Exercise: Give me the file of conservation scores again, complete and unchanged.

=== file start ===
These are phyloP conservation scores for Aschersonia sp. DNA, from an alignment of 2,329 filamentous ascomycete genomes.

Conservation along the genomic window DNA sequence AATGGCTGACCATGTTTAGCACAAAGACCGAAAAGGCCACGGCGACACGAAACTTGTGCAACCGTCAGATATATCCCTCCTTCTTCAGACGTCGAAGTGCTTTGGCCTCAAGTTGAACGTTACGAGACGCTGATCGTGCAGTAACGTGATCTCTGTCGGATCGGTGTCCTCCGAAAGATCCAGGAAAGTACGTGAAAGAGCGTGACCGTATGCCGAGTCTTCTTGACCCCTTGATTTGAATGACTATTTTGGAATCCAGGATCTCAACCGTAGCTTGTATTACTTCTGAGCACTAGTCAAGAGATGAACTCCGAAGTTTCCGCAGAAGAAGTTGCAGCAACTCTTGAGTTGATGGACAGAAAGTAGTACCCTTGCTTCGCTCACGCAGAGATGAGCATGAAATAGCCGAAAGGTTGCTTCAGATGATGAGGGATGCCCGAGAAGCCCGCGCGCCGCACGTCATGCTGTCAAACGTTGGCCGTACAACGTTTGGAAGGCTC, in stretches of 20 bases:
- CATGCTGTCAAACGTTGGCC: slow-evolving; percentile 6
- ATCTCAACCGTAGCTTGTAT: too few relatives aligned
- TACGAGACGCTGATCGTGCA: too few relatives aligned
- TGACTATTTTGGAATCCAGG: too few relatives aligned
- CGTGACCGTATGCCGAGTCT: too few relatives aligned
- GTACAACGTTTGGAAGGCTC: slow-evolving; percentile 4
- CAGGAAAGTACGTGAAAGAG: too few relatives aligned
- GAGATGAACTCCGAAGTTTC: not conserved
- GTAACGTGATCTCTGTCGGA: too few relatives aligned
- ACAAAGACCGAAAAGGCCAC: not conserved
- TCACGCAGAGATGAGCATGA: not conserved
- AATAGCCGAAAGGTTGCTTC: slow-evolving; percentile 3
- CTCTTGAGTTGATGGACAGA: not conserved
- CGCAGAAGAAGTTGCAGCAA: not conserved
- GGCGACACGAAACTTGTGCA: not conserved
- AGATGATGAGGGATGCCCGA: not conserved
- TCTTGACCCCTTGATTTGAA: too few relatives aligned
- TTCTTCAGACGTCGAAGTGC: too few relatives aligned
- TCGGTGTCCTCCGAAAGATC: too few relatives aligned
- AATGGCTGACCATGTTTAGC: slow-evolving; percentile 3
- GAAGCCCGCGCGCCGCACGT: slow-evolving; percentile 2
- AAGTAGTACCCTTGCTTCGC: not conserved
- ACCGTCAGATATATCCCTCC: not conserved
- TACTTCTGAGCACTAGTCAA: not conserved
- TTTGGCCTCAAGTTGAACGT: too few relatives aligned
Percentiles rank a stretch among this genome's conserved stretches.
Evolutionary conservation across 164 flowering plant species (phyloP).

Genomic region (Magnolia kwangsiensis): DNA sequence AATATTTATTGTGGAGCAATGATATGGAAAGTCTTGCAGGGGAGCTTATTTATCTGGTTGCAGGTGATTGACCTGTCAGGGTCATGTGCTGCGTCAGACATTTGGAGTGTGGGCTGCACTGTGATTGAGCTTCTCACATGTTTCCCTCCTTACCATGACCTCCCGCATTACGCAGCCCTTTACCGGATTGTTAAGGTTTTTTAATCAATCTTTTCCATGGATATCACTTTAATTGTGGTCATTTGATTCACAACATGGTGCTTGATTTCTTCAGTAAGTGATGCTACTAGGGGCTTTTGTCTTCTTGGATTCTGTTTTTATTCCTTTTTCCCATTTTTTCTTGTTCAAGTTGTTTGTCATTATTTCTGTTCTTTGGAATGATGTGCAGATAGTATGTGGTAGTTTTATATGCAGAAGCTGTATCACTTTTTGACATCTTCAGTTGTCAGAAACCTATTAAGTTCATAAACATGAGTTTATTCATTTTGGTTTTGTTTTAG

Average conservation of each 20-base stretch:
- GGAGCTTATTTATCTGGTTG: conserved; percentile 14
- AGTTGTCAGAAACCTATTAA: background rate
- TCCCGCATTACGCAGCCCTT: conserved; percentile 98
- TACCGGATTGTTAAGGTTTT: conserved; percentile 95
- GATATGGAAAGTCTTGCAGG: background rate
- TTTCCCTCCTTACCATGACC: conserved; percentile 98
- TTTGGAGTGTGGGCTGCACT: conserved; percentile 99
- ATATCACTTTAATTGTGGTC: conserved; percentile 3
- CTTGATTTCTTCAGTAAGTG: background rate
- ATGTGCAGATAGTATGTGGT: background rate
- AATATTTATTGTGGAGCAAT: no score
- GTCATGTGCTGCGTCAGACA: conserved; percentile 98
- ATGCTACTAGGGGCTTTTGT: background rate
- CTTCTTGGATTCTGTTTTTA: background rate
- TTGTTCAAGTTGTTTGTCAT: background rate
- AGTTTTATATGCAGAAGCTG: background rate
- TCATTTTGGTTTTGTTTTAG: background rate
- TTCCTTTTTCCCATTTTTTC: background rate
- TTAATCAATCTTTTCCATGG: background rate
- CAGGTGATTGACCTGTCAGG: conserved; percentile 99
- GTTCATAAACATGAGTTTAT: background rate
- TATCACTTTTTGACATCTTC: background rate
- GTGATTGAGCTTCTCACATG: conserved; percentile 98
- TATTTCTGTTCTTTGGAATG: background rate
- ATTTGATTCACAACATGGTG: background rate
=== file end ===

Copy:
These are phyloP conservation scores for Aschersonia sp. DNA, from an alignment of 2,329 filamentous ascomycete genomes.

Conservation along the genomic window DNA sequence AATGGCTGACCATGTTTAGCACAAAGACCGAAAAGGCCACGGCGACACGAAACTTGTGCAACCGTCAGATATATCCCTCCTTCTTCAGACGTCGAAGTGCTTTGGCCTCAAGTTGAACGTTACGAGACGCTGATCGTGCAGTAACGTGATCTCTGTCGGATCGGTGTCCTCCGAAAGATCCAGGAAAGTACGTGAAAGAGCGTGACCGTATGCCGAGTCTTCTTGACCCCTTGATTTGAATGACTATTTTGGAATCCAGGATCTCAACCGTAGCTTGTATTACTTCTGAGCACTAGTCAAGAGATGAACTCCGAAGTTTCCGCAGAAGAAGTTGCAGCAACTCTTGAGTTGATGGACAGAAAGTAGTACCCTTGCTTCGCTCACGCAGAGATGAGCATGAAATAGCCGAAAGGTTGCTTCAGATGATGAGGGATGCCCGAGAAGCCCGCGCGCCGCACGTCATGCTGTCAAACGTTGGCCGTACAACGTTTGGAAGGCTC, in stretches of 20 bases:
- CATGCTGTCAAACGTTGGCC: slow-evolving; percentile 6
- ATCTCAACCGTAGCTTGTAT: too few relatives aligned
- TACGAGACGCTGATCGTGCA: too few relatives aligned
- TGACTATTTTGGAATCCAGG: too few relatives aligned
- CGTGACCGTATGCCGAGTCT: too few relatives aligned
- GTACAACGTTTGGAAGGCTC: slow-evolving; percentile 4
- CAGGAAAGTACGTGAAAGAG: too few relatives aligned
- GAGATGAACTCCGAAGTTTC: not conserved
- GTAACGTGATCTCTGTCGGA: too few relatives aligned
- ACAAAGACCGAAAAGGCCAC: not conserved
- TCACGCAGAGATGAGCATGA: not conserved
- AATAGCCGAAAGGTTGCTTC: slow-evolving; percentile 3
- CTCTTGAGTTGATGGACAGA: not conserved
- CGCAGAAGAAGTTGCAGCAA: not conserved
- GGCGACACGAAACTTGTGCA: not conserved
- AGATGATGAGGGATGCCCGA: not conserved
- TCTTGACCCCTTGATTTGAA: too few relatives aligned
- TTCTTCAGACGTCGAAGTGC: too few relatives aligned
- TCGGTGTCCTCCGAAAGATC: too few relatives aligned
- AATGGCTGACCATGTTTAGC: slow-evolving; percentile 3
- GAAGCCCGCGCGCCGCACGT: slow-evolving; percentile 2
- AAGTAGTACCCTTGCTTCGC: not conserved
- ACCGTCAGATATATCCCTCC: not conserved
- TACTTCTGAGCACTAGTCAA: not conserved
- TTTGGCCTCAAGTTGAACGT: too few relatives aligned
Percentiles rank a stretch among this genome's conserved stretches.
Evolutionary conservation across 164 flowering plant species (phyloP).

Genomic region (Magnolia kwangsiensis): DNA sequence AATATTTATTGTGGAGCAATGATATGGAAAGTCTTGCAGGGGAGCTTATTTATCTGGTTGCAGGTGATTGACCTGTCAGGGTCATGTGCTGCGTCAGACATTTGGAGTGTGGGCTGCACTGTGATTGAGCTTCTCACATGTTTCCCTCCTTACCATGACCTCCCGCATTACGCAGCCCTTTACCGGATTGTTAAGGTTTTTTAATCAATCTTTTCCATGGATATCACTTTAATTGTGGTCATTTGATTCACAACATGGTGCTTGATTTCTTCAGTAAGTGATGCTACTAGGGGCTTTTGTCTTCTTGGATTCTGTTTTTATTCCTTTTTCCCATTTTTTCTTGTTCAAGTTGTTTGTCATTATTTCTGTTCTTTGGAATGATGTGCAGATAGTATGTGGTAGTTTTATATGCAGAAGCTGTATCACTTTTTGACATCTTCAGTTGTCAGAAACCTATTAAGTTCATAAACATGAGTTTATTCATTTTGGTTTTGTTTTAG

Average conservation of each 20-base stretch:
- GGAGCTTATTTATCTGGTTG: conserved; percentile 14
- AGTTGTCAGAAACCTATTAA: background rate
- TCCCGCATTACGCAGCCCTT: conserved; percentile 98
- TACCGGATTGTTAAGGTTTT: conserved; percentile 95
- GATATGGAAAGTCTTGCAGG: background rate
- TTTCCCTCCTTACCATGACC: conserved; percentile 98
- TTTGGAGTGTGGGCTGCACT: conserved; percentile 99
- ATATCACTTTAATTGTGGTC: conserved; percentile 3
- CTTGATTTCTTCAGTAAGTG: background rate
- ATGTGCAGATAGTATGTGGT: background rate
- AATATTTATTGTGGAGCAAT: no score
- GTCATGTGCTGCGTCAGACA: conserved; percentile 98
- ATGCTACTAGGGGCTTTTGT: background rate
- CTTCTTGGATTCTGTTTTTA: background rate
- TTGTTCAAGTTGTTTGTCAT: background rate
- AGTTTTATATGCAGAAGCTG: background rate
- TCATTTTGGTTTTGTTTTAG: background rate
- TTCCTTTTTCCCATTTTTTC: background rate
- TTAATCAATCTTTTCCATGG: background rate
- CAGGTGATTGACCTGTCAGG: conserved; percentile 99
- GTTCATAAACATGAGTTTAT: background rate
- TATCACTTTTTGACATCTTC: background rate
- GTGATTGAGCTTCTCACATG: conserved; percentile 98
- TATTTCTGTTCTTTGGAATG: background rate
- ATTTGATTCACAACATGGTG: background rate